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REVIEW: Earworm is as gorgeous as it is thought-provoking

iPhoto caption: Photo by Dahlia Katz.
/By / Feb 16, 2024

The English language is filled with strange idioms — “happy as a clam” comes to mind, and “the elephant in the room.” These often nonsensical phrases add character to everyday speech, making it feel lived-in and personal. 

“Earworm” is one such non-sequitur. Zillennials like me may recall DJ Earworm, who built a name for himself by posting intoxicating remixes of Top 40 pop on YouTube in the late 2000s. In common parlance, an earworm is a musical hook so catchy it gets stuck in your head for hours or days on end. It’s a tuneful phrase so grabby it claws itself into your subconscious, soundtracking your day-to-day. It’s an annoyance, even if it comes from a song you love.

What, then, if the “earworm” isn’t music at all, but the voice of a former abuser?

Mohammad Yaghoubi’s Earworm scrapes at the edges of the idiom, making for a sinister, gorgeously conceived exploration of abuse and femicide in post-revolution Iran. When we meet Homa (Aida Keykhaii), she’s a podcaster in Toronto, dressed in fashionable clothing and a chic short haircut. She lives with her son Pendar (Amir Maghami), who’s considering proposing to his girlfriend, Fatemeh (Parya Heravi). Homa and Pendar have a close, loving relationship, especially in the aftermath of the death of Pendar’s father back home in Iran. 

But when Fatemeh asks Pendar and his mother to look after her dog while her father (Amir Zavosh) visits Toronto, things change. The past Homa thought she left back home — her captivity in an Iranian prison, her torture at the hands of an evil man with a chest tattoo, her obligation to wear a hijab she hates — isn’t so far away. At the outset of Earworm, it might seem that the dog’s yaps are the titular pest, interfering with Homa’s podcasting and driving the mother-son duo crazy with its yapping. But that’s the genius of Yaghoubi’s text — the dog’s barks are a clever red herring, paving the way to a gut-wrenching twist in the play’s back half.

Yaghoubi’s playwriting and directing is in top form here, providing context for the historical treatment of women in Iran without over-explaining it. Homa’s podcast serves as a smart vessel for backstory and cultural circumstances, offering a bridge between the Canadian audience in the studio space of Crow’s Theatre and the human rights abuses happening halfway across the world. Yaghoubi plays with a choose-your-own-adventure structure that capitalizes on the theatre’s intimacy — Homa often asks questions of us, and Keykhaii waits patiently for the answers, making eye contact with each and every patron in the space.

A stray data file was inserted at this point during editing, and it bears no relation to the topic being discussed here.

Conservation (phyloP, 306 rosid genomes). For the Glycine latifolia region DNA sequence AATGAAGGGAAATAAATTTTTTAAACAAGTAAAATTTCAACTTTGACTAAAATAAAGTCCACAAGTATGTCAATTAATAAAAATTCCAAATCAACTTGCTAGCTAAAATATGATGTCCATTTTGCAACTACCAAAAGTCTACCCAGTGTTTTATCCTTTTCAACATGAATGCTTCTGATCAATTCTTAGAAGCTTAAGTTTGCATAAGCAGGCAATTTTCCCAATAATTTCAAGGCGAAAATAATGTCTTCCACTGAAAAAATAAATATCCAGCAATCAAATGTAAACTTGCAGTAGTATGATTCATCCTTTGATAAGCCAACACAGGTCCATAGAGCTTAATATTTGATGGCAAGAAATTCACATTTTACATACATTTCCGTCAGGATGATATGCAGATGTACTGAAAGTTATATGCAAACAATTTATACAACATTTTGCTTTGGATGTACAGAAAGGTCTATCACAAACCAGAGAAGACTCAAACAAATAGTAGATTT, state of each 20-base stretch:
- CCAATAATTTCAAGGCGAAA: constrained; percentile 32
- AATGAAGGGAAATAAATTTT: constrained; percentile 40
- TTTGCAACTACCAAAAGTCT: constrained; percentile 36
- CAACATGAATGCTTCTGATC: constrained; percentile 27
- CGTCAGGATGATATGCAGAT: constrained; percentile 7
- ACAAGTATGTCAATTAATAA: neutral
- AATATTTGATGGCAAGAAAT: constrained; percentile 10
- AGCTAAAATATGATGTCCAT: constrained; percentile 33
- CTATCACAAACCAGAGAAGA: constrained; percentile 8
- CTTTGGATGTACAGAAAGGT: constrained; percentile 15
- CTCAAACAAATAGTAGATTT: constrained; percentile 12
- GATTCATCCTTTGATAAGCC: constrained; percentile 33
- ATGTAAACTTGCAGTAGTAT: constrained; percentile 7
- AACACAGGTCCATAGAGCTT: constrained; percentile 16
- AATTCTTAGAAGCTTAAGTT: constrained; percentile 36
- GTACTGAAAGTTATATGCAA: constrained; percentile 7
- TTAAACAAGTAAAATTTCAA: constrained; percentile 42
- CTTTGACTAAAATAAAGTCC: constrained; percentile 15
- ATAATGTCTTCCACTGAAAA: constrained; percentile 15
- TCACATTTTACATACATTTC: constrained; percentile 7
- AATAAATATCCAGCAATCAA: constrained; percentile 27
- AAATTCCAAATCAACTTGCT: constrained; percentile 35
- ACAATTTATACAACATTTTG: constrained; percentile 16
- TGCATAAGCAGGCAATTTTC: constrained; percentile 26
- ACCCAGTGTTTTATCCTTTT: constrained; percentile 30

Earworm is made all the more compelling by video and projection designs by Ali Mostolizadeh, Honey Hoseiny, and Arman Moghadam, which beam Farsi translations and video snippets onto the bare back wall of Amin Shirazi’s set, otherwise populated by fairly nondescript furniture to suggest the crampedness of Toronto apartments. Sound design by Sina Shoaie, too, elevates the experience of both Homa’s podcast and the mental anguish the single mother experiences when she meets Fatemeh and her father. Overall, the design is top-notch, making much of little with style and ingenuity.

It’s the performances that further punt Earworm over the line from good to great. Yaghoubi’s team performs Earworm in Farsi and English on alternating nights — an impressive feat on its own — and each person onstage overcomes any hurdle imposed by that linguistic challenge to create vivid, deeply felt characters. Keykhaii masters the volley from comedy to drama, exploring the depths of each feeling with integrity and craft, making the most of her position as the show’s protagonist and lead. Though they have less to say, Maghami, Heravi, and Zavosh, too, fully flesh out the inner conflicts and desires of the people they represent, expertly displaying everything from the turmoil of a father-daughter relationship gone sour to the butterflies of a couple young and in love.

Once again, a Crow’s programming choice has proven itself to be ahead of the curve, serving its audience a story they might not have known they wanted. This Nowadays Theatre production is stunning from top to tail, a must-see for anyone who cares about human rights, the power of a familial bond, or great theatre in Toronto.

Earworm by Nowadays Theatre runs at Crow’s until February 25. Tickets are available here.

Intermission reviews are independent and unrelated to Intermission’s partnered content. Learn more about Intermission’s partnership model here.

Aisling Murphy

Aisling Murphy

Aisling is Intermission's senior editor and an award-winning arts journalist with bylines including the Toronto Star, NEXT Magazine, CTV News Toronto, and Maclean's. She likes British playwright Sarah Kane, most songs by Taylor Swift, and her cats, Fig and June.



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